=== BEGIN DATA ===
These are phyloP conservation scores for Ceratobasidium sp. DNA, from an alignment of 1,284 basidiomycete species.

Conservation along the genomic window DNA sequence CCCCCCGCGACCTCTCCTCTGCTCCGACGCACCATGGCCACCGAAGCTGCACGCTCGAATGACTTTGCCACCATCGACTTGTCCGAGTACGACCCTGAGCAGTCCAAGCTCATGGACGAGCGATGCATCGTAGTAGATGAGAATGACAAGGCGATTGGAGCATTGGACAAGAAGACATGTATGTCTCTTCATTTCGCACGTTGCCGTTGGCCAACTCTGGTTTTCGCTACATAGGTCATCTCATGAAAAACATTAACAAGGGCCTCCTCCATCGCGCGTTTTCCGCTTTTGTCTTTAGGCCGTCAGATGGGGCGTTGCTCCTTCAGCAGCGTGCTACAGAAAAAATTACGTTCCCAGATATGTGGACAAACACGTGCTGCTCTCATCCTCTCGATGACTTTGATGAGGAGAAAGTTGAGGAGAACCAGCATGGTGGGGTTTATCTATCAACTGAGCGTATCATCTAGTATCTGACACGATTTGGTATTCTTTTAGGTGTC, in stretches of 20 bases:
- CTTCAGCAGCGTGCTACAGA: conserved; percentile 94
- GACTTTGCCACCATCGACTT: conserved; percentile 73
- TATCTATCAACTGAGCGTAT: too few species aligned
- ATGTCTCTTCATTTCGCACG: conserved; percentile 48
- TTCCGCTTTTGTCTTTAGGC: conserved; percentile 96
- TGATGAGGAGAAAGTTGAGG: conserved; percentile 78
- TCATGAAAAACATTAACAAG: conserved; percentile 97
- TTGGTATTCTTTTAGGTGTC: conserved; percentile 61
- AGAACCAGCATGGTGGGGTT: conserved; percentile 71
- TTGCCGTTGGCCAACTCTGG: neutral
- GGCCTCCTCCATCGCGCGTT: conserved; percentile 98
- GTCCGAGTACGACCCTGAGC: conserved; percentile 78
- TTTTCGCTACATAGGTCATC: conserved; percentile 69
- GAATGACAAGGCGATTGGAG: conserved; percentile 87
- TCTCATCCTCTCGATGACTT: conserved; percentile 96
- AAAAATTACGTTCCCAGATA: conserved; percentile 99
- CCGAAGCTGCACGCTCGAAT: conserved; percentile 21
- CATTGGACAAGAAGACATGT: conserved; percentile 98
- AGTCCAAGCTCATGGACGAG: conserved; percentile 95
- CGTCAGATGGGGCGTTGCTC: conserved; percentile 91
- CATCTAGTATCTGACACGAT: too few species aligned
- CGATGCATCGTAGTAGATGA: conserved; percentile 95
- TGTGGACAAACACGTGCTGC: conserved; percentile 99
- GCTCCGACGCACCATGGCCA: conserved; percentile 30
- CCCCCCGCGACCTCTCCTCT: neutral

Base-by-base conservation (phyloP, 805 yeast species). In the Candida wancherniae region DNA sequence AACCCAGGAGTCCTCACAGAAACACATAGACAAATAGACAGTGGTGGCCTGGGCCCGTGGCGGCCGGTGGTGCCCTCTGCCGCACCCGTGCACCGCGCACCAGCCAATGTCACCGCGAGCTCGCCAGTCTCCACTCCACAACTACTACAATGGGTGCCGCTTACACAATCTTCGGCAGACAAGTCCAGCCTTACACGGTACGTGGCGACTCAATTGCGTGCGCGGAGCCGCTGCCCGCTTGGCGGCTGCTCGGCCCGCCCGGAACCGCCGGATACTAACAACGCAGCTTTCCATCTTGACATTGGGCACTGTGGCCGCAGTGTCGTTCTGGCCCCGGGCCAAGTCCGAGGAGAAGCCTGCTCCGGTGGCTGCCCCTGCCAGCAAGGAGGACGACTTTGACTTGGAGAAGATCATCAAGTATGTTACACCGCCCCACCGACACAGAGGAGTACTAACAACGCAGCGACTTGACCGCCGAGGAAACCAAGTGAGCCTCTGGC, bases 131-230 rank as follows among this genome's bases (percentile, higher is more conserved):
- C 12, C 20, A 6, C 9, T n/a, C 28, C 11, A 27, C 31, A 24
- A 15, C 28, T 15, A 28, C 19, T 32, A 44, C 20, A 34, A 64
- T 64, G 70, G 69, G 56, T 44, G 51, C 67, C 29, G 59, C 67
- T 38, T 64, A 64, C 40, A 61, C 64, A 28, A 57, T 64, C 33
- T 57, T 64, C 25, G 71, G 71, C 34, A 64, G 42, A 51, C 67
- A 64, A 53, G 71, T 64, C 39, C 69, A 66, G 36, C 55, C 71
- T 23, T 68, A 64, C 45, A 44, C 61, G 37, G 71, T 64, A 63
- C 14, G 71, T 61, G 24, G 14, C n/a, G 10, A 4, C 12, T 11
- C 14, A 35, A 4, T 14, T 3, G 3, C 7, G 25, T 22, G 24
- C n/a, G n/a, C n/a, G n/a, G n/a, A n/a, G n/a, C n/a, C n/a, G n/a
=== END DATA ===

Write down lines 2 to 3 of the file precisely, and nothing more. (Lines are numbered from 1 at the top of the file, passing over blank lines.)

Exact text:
Conservation along the genomic window DNA sequence CCCCCCGCGACCTCTCCTCTGCTCCGACGCACCATGGCCACCGAAGCTGCACGCTCGAATGACTTTGCCACCATCGACTTGTCCGAGTACGACCCTGAGCAGTCCAAGCTCATGGACGAGCGATGCATCGTAGTAGATGAGAATGACAAGGCGATTGGAGCATTGGACAAGAAGACATGTATGTCTCTTCATTTCGCACGTTGCCGTTGGCCAACTCTGGTTTTCGCTACATAGGTCATCTCATGAAAAACATTAACAAGGGCCTCCTCCATCGCGCGTTTTCCGCTTTTGTCTTTAGGCCGTCAGATGGGGCGTTGCTCCTTCAGCAGCGTGCTACAGAAAAAATTACGTTCCCAGATATGTGGACAAACACGTGCTGCTCTCATCCTCTCGATGACTTTGATGAGGAGAAAGTTGAGGAGAACCAGCATGGTGGGGTTTATCTATCAACTGAGCGTATCATCTAGTATCTGACACGATTTGGTATTCTTTTAGGTGTC, in stretches of 20 bases:
- CTTCAGCAGCGTGCTACAGA: conserved; percentile 94